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2020-21 Baseball Offseason Thread

Discussion in 'Sports and News' started by 2muchcoffeeman, Oct 28, 2020.

  1. JC

    JC Well-Known Member

    Here we go.
  2. Michael_ Gee

    Michael_ Gee Well-Known Member

    I didn't say it was harder. It's just as hard though. A small market front office gig is more FRUSTRATING, because the better you are at it, the more players you see eventually leave for greener ($$$) pastures, but you are way more likely to get fired more quickly if you don't deliver results in a big market gig.
  3. Spartan Squad

    Spartan Squad Well-Known Member

    Perfect except for the sewage you mean ... ;)
    maumann and HanSenSE like this.
  4. outofplace

    outofplace Well-Known Member

    Sorry, but no. It is not just as hard. You are playing the same game, but the high-revenue market GM has more resources to play with. That the guy in the big market might get fired more quickly if he fails doesn't mean the job itself is more difficult.
  5. The Big Ragu

    The Big Ragu Moderator Staff Member

    If you are sweating getting fired because of very high expectations, it is likely going to affect your perceived ability to do that job relative to someone operating with lower expectations. Even if you have signficantly greater resources at your disposal than the other guy who is working with lower expectations.

    Seems logical to me that the amount of pressure you feel yourself under would be a fairly big factor in how difficult it is to do any job. I'd personnally want to walk a mile in either of those GMs shoes before being so dead sure that one guy has it easier than the other.
    sgreenwell likes this.
  6. micropolitan guy

    micropolitan guy Well-Known Member

    Just finished the entire 3-volume Connie Mack biography. It's spectacular. A wonderful way to spend the offseason.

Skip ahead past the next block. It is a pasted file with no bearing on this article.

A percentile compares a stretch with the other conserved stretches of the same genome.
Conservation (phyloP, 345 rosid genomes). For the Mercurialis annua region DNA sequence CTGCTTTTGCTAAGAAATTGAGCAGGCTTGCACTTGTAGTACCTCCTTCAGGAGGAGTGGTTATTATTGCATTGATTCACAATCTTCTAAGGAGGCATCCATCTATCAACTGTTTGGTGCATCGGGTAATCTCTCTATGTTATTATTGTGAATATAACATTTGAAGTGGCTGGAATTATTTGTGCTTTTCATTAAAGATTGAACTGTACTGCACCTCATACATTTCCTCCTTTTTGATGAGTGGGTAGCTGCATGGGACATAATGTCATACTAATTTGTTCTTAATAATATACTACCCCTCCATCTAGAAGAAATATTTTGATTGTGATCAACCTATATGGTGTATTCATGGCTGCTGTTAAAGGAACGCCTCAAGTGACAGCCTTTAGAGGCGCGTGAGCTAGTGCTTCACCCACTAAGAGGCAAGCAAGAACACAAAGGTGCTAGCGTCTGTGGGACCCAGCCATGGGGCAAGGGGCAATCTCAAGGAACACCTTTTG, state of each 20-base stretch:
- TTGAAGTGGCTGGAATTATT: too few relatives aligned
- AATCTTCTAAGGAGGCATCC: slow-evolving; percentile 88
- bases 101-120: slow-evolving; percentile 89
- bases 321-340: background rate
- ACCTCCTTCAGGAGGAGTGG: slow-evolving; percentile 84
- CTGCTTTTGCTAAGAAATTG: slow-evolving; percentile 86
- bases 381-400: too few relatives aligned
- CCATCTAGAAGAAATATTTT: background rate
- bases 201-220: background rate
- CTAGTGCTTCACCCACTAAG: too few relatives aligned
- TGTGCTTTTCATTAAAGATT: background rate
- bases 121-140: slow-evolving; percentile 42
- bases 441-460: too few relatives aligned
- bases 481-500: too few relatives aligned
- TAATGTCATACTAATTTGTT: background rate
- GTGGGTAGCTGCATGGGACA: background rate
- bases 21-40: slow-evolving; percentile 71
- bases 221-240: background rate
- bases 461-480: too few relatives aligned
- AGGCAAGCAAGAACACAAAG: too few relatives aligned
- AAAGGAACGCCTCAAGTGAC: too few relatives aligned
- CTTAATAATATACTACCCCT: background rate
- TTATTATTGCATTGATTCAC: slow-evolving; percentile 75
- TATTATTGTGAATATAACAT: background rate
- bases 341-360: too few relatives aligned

Two teams could not have survived in Philadelphia. But the dysfunctional Mack family, in the final 10 years, did everything it could to make sure the team leaving would be the A's, not the Phillies. The youngest kid (Connie Mack Jr.) was the smartest and he's the one who got the short end of the stick when he's the one who probably could have saved the franchise.
    maumann and Splendid Splinter like this.
  7. Michael_ Gee

    Michael_ Gee Well-Known Member

    When the Carpenter family (a branch of the DuPonts) bought the Phillies in the '40s, the A's fate was sealed. They weren't gonna run out of money.
    maumann likes this.
  8. outofplace

    outofplace Well-Known Member

    Small market general managers face pressure, too. If I'm going to take a high-profile, high-pressure job, I want the resources. It is comical to say a little more pressure makes it more difficult when he has more than double the resources of some of his competitors.
  9. micropolitan guy

    micropolitan guy Well-Known Member

    Maybe. The A's owned the ballpark and Connie Jr. had a deal worked out with the Kelly family (Grace's dad, I think) in the early 1950s that would have poured a ton of money into the franchise, and removed sons Roy and Earle from all phases of the team's operation. But Connie Sr. didn't go along with it and said his oldest sons would take control when he stepped down. Connie Jr. sold his shares to them, and moved to Florida; Roy and Earle ran it completely into the ground.

    There was even a well-heeled group of Philadelphians who had a deal to buy the A's in 1954, but then Roy double-crossed them and sold out to Kansas City, a deal the influential Yankees were pushing.

    The A's were historically the stronger franchise. Had they been revived, I could see the Phillies moving to New York or someplace in the late 1950s.
  10. Songbird

    Songbird Well-Known Member

  11. tapintoamerica

    tapintoamerica Well-Known Member

    The Mets have acquired someone named Joey Lucchesi. Can't think of a more appropriate place. Phillies might be the second choice.
  12. MTM

    MTM Well-Known Member

    I got a preview of a patch the Padres will be wearing this season

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